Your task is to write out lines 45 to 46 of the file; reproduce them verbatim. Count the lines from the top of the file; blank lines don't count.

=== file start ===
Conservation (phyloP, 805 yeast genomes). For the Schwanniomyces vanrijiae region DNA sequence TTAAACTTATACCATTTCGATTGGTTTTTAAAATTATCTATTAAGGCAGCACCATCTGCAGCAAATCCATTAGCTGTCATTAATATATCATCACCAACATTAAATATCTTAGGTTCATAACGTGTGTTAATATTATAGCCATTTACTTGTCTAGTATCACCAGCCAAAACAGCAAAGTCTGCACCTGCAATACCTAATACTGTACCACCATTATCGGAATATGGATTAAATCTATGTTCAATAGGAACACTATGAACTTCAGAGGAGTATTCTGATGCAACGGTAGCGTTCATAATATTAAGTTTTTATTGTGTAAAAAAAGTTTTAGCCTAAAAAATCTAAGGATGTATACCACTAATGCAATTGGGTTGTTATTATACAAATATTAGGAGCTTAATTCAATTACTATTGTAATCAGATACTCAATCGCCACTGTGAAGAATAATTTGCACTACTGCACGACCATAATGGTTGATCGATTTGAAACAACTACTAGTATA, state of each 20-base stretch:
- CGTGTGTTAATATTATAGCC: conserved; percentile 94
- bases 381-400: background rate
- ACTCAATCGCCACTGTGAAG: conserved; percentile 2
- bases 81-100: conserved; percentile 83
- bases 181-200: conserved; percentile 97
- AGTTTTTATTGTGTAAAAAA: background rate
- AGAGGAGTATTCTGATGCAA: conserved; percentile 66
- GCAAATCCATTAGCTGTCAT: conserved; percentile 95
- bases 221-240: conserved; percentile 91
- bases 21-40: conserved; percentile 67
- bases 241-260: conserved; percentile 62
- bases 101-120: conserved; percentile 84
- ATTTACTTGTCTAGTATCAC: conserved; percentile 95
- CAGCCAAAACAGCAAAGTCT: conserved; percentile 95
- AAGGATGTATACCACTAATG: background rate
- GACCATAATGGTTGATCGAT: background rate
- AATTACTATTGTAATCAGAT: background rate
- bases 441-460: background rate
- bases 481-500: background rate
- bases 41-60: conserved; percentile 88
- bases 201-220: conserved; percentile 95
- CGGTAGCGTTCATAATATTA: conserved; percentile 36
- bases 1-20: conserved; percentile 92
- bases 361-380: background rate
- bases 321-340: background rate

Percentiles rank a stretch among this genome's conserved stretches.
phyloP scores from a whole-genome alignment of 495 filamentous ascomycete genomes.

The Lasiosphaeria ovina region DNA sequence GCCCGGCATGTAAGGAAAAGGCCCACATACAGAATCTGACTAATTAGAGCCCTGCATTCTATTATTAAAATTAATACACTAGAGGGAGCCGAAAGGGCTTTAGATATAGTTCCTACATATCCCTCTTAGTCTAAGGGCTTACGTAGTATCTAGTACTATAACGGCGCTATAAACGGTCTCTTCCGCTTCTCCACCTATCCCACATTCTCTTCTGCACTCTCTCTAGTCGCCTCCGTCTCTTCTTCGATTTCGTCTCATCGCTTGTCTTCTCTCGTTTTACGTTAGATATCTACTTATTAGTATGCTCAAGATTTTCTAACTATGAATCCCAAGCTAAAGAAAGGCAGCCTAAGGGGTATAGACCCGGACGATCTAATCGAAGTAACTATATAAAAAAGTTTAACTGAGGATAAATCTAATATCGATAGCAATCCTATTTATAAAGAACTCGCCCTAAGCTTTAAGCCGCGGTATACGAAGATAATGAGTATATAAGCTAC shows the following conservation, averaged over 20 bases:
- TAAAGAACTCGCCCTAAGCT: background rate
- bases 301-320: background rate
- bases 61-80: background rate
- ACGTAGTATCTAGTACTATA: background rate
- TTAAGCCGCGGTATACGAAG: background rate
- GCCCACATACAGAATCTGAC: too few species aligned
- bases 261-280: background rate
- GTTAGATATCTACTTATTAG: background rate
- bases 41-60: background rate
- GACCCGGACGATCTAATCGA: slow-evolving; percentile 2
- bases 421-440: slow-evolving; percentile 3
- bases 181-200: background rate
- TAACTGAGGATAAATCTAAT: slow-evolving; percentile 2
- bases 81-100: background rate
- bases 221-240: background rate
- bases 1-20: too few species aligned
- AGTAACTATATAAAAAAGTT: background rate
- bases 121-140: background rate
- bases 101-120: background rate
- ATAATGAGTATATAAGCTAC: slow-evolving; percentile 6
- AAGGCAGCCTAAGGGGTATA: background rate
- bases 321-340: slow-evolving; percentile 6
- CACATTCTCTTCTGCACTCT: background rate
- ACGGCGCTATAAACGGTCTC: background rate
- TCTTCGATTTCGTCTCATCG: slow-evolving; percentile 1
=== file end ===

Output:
- bases 1-20: too few species aligned
- AGTAACTATATAAAAAAGTT: background rate